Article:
wp179 2 dunes CO ants, rockWhen we arrived at their base, the dunes suddenly loomed larger than life. People climbing them looked like scurrying ants. Is that what I am to you, God, just a tiny ant?

And yet as I shifted my gaze to my feet, I realized this vast landscape was made of tiny bits of rock. Each piece united to create this marvel yet each also carried its own story—its long and involved journey from mountain to valley. Does my journey make more sense when I share it with others?

wp179 dunes CO w greenAs a storm approached, I noticed the edges of the dunes were covered in green. Regular watering was necessary to keep this flora alive. God, I need Your living water to continually nourish me.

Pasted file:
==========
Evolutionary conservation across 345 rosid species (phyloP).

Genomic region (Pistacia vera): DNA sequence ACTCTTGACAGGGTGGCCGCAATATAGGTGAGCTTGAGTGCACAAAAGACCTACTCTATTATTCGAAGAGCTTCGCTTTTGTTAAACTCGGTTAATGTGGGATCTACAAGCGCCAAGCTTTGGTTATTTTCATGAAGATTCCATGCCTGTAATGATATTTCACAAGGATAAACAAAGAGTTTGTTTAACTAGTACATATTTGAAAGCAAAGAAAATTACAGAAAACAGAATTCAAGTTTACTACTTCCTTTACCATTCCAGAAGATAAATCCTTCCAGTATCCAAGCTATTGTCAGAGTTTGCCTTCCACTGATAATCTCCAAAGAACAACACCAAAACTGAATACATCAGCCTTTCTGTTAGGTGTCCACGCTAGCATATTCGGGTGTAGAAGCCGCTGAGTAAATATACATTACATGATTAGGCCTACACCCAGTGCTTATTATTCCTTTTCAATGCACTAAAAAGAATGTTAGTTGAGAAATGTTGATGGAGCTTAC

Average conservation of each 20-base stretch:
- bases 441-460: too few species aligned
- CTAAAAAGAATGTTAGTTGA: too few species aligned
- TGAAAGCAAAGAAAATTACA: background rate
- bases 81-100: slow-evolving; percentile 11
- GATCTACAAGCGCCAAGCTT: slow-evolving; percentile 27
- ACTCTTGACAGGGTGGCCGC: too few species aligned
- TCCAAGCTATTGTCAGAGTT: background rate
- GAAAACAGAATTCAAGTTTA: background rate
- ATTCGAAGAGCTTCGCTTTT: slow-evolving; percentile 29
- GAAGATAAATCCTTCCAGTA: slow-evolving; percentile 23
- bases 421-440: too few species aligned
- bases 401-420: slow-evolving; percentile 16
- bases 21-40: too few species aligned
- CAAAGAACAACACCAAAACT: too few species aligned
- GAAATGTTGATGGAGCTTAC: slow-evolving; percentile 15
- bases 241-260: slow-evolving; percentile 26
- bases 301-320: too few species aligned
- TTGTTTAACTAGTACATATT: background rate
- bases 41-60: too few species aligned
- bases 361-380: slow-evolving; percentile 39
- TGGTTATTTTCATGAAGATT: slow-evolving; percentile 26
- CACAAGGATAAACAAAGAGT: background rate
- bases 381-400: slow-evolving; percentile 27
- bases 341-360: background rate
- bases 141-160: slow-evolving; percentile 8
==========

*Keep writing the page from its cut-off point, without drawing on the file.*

wp179 dunes CO rainsAs I hurried back to the car, I could see the rain from afar in great columns, falling to the earth to sustain life. Even in my driest times, Lord, I know the rain will come.

All photos © Sondra Sula.

Becoming a Child Again

wp178 giant eggs in nestWhat would you do if you came across speckled turquoise bird eggs in a nest on the ground? And what if you could easily fit into this nest because it was ginormous? Perhaps, like me, you would feel a sense of childhood awe.

wp178 verbascum curlThat feeling is what I like to capture every day. The wonder of seeing of a mullein plant twisting itself into a circle.

wp178 purple sticky seedHairy purple and green seed heads that look as if they are out of a sci-fi novel.